Michael Farquhar seems determined to do for the Russian czars what Suetonius did for the ancient Roman Caesars, which is to highlight their vices and foibles with scant attention to the nature of the times that fostered their excessive behavior. The subtitle pretty much gives away the story, though I think “from Romanov Russia” makes little sense. It should be “in Romanov Russia.”

In any case, Ivan the Terrible really was terrible, and Peter the Great was greatness personified in terms of his relentless exercise of power in wresting Russia out of its backwardness, waging war and trampling all who got in his way. As for Catherine the Great, she was Mae West with an army and probably achieved more for Russia than Peter the Great did.

Czars had virtually unlimited power, and such power is inevitably abused. As a group they were brutal, autocratic and sexually rapacious. Catherine the Great may have been the most promiscuous of all. In her 60s she was still having virile young studs sent to her boudoir to service her insatiable libido. They were all handsomely rewarded, and none of them filed a sexual harassment complaint.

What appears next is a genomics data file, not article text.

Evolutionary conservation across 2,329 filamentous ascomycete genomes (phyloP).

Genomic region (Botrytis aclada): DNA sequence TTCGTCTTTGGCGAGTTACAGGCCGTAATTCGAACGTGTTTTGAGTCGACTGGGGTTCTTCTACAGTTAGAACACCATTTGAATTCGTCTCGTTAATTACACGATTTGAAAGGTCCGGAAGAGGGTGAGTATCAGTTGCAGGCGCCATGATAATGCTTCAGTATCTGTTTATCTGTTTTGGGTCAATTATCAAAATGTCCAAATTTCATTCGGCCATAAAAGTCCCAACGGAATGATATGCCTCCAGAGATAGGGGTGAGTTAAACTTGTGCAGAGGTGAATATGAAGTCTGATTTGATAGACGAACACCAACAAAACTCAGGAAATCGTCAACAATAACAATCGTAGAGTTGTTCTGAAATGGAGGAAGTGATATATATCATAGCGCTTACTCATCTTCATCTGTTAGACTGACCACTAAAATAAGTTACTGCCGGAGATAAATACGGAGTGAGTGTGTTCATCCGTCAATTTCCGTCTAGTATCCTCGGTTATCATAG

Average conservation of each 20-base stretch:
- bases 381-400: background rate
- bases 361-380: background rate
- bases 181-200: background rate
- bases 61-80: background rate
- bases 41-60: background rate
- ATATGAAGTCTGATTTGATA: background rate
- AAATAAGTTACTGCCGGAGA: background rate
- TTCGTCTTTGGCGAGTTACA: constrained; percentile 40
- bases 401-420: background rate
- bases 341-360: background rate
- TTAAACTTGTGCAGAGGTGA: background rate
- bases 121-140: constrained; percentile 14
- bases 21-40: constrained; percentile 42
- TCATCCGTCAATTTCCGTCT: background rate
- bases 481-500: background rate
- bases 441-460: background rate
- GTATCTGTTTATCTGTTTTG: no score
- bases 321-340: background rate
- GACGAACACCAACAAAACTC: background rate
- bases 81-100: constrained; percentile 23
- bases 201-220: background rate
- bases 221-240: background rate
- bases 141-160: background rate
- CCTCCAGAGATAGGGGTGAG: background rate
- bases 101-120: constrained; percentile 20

Perhaps the most tragic czar was Alexander II, who was determined to do the right thing. On March 3, 1861, nearly two years before Lincoln’s Emancipation Proclamation, “the emperor signed the order freeing twenty million of his subjects from centuries of bondage to masters who could beat, rape, and kill them with impunity.” But as the old Washington saying goes, no good deed goes unpunished. Alexander’s action provoked radical reformers who feared that reform from the top might prolong the life of the old regime. They made seven attempts, usually with hidden bombs, to assassinate him, the last of which was successful.

The czars ended not with a bang but a whimper. The last of the 18 Romanovs, Nicholas II, served from 1894 until the Soviet revolution in 1917. He did not want the job and wasn’t up to it. His wife, Alexandra, made things worse, prodding her compliant husband to surround himself with incompetents and oddballs, including the infamous Rasputin. Nicholas and his entire family were executed by the Soviets, whose subsequent misgovernment and brutality rivaled those of the czars. Readers of this book may get a sense of why Russians are so tolerant of tyrants like Stalin and Putin. Given their history, it probably seems normal.

‘Secret Lives of the Tsars: Three Centuries of Autocracy, Debauchery, Betrayal, Murder, and Madness from Romanov Russia’ by Michael Farquhar (Random House)

Hank H. Cox



Three Centuries of Autocracy, Debauchery, Betrayal, Murder, and Madness From Romanov Russia

By Michael Farquhar. Random House.
349 pp. $16 paperback